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Thursday, August 11, 2011 | Volume: 11220

 View Rate : 1089 #            News Code : TTime- 182342        Print Date : Thursday, November 13, 2008


Turkey offers to mediate between U.S. and Iran

ANKARA (International Herald Tribune) - Turkey wants to be the mediator between the new Obama administration and Iran, using its growing role in the Middle East to bridge the divide between East and West, the Turkish prime minister, Recep Tayyip Erdogan, said in an interview.

He said Barack Obama's election as U.S. president opened new opportunities for a shift in relations between the United States and Iran, one of Turkey's neighbors. Obama said during his campaign that he would consider holding talks with Iran, which President George W. Bush opposed.

Erdogan described the note of congratulations sent to Obama last week by the Iranian president, Mahmoud Ahmadinejad, as “a step that has to be made use of.”

“We are ready to be the mediator,” Erdogan said in the interview Sunday before going to the United States to attend a meeting about the global economic crisis. “I do believe we could be very useful.”

“We watch the relations between Iran and U.S. with great concern,” Erdogan said. “We expect such issues to be resolved at the table. Wars are never solutions in this age.”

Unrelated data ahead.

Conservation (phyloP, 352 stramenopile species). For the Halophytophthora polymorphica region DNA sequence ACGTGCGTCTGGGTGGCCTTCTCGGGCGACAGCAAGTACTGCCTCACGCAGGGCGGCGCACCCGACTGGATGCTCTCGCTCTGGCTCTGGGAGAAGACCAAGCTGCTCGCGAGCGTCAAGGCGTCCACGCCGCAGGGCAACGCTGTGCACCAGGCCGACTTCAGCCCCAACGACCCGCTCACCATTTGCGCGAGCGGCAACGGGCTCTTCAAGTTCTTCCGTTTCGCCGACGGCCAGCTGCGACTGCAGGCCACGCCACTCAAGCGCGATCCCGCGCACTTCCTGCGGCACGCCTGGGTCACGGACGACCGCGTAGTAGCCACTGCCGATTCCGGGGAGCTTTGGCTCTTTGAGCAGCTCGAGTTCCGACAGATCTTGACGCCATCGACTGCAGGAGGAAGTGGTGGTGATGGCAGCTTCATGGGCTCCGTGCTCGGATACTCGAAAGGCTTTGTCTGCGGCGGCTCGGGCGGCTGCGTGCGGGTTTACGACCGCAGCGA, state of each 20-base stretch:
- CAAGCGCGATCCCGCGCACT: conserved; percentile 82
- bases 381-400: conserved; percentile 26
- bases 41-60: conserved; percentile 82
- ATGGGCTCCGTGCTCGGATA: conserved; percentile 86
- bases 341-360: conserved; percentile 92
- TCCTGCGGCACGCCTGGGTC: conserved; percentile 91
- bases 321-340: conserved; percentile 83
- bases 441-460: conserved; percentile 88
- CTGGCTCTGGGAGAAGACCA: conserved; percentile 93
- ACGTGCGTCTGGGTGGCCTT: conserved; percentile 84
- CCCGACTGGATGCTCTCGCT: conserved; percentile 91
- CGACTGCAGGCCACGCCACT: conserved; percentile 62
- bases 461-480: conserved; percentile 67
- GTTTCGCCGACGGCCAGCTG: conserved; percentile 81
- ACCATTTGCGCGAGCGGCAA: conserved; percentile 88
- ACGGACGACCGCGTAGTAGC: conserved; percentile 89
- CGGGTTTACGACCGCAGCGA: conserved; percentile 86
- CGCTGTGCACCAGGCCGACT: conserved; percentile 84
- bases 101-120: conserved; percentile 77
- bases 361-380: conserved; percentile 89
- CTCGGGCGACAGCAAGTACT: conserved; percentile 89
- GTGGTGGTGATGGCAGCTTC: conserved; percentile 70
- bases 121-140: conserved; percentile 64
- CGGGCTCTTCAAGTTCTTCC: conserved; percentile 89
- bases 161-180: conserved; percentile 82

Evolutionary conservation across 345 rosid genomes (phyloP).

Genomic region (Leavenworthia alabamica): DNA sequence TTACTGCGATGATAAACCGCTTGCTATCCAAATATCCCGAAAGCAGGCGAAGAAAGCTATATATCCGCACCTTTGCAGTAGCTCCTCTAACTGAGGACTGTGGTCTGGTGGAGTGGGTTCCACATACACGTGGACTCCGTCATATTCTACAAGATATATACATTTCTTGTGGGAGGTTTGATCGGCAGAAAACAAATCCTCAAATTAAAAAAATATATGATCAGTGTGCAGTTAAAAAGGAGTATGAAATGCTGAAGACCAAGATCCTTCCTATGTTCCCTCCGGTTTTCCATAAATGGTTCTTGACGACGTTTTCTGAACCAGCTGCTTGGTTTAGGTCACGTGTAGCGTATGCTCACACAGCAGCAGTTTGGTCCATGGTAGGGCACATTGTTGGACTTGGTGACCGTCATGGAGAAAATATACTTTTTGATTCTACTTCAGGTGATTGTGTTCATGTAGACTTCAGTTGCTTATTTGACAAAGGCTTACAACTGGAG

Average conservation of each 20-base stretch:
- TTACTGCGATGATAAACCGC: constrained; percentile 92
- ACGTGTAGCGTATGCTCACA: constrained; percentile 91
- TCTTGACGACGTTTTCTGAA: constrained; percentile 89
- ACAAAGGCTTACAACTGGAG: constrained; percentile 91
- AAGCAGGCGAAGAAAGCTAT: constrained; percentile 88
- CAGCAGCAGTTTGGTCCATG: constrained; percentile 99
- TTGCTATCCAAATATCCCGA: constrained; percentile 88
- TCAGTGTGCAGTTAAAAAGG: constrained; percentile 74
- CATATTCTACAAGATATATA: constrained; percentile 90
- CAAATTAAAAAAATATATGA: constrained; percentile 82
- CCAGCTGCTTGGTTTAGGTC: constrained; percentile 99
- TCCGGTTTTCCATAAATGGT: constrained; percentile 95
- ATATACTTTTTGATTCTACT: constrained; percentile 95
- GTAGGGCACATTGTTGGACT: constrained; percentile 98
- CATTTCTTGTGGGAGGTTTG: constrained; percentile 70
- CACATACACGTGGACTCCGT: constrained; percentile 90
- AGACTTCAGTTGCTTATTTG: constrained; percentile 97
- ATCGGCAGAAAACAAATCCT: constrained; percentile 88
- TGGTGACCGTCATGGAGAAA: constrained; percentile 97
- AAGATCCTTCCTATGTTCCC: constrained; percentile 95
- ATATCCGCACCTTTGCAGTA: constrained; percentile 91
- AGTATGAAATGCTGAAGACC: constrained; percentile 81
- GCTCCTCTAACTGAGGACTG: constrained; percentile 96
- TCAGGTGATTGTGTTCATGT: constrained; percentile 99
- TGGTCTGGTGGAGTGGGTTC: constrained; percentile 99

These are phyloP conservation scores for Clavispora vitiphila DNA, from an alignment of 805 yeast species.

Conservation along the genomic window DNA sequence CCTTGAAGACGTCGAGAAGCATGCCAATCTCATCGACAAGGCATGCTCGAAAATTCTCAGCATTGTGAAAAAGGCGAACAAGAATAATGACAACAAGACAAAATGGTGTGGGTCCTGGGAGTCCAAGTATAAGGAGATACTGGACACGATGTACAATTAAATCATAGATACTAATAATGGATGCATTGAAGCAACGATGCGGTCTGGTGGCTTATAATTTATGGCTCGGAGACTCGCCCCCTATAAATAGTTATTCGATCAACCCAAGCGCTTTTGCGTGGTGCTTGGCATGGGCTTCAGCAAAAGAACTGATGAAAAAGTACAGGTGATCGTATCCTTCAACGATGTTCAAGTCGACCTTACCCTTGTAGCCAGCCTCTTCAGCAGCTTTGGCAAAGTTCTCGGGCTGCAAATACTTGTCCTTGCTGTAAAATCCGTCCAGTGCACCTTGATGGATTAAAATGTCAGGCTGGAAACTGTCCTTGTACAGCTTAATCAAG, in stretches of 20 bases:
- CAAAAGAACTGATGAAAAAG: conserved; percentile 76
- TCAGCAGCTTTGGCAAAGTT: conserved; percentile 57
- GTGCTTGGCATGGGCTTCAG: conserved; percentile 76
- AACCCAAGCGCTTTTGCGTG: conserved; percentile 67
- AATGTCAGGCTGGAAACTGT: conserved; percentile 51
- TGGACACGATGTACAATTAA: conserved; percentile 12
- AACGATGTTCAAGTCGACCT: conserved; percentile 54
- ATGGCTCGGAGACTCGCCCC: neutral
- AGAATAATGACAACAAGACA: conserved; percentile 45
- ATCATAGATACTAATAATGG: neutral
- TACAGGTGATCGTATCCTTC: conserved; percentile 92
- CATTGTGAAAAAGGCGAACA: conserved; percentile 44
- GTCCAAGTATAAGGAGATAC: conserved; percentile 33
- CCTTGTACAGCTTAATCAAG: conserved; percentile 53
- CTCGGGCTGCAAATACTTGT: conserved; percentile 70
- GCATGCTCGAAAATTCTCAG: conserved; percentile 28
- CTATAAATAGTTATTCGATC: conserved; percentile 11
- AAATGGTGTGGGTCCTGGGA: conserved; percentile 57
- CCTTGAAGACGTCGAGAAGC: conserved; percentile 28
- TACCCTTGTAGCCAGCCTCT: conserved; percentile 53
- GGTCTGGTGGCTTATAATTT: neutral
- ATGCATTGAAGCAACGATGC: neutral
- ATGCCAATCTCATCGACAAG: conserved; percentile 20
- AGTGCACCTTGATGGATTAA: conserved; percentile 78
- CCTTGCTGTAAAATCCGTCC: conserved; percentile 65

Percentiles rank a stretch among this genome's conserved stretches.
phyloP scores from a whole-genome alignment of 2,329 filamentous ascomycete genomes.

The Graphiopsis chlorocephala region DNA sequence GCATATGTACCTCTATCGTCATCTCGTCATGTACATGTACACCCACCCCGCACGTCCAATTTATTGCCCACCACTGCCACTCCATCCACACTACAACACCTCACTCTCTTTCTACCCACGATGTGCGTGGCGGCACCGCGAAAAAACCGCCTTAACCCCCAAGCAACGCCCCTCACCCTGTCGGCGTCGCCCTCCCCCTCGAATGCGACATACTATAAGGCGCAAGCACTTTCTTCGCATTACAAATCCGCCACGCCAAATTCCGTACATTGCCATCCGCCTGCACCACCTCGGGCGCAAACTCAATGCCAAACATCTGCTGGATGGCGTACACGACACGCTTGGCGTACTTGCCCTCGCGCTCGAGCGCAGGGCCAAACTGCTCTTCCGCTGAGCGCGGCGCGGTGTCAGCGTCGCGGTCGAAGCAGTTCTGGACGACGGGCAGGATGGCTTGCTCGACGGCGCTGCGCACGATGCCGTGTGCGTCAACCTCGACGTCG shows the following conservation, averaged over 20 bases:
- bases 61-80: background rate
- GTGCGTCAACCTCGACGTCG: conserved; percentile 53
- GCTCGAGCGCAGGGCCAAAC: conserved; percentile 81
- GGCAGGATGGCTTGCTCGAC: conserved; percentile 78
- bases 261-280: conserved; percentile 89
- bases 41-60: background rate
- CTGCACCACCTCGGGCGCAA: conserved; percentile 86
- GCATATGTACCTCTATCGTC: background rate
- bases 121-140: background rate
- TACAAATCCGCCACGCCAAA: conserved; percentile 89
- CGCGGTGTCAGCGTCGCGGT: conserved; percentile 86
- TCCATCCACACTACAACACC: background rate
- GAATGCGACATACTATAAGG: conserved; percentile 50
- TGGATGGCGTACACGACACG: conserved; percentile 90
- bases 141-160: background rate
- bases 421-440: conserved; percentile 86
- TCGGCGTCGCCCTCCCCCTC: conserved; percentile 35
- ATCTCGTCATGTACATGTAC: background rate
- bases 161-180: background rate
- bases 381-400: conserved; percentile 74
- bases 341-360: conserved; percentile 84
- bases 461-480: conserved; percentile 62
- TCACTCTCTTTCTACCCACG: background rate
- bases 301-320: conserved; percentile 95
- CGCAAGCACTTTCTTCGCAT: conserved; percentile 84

Turkey argues that it is uniquely positioned to facilitate talks between Washington and Tehran. It is a NATO member, and it secured a nonpermanent seat on the UN Security Council in October. It is a Muslim country that has renewed relations with its Middle Eastern neighbors in recent years, achieving a breakthrough in May by bringing Israel and Syria together for talks for the first time in years.

Erdogan said that Obama's election offered a chance for the United States to regain the trust of the world and reclaim “an image that's been lost.”

He said that the United States had “declared certain values firmly at the start of the 21st century” but that “not only did they not advance, they stepped backward.”

“For me,” the prime minister said, “it's very important to put these values into practice.”

Erdogan, who is finishing his sixth year as prime minister, offered Obama some advice: “Maintain the steadiness of your spine, but don't engage in fights.”-


 

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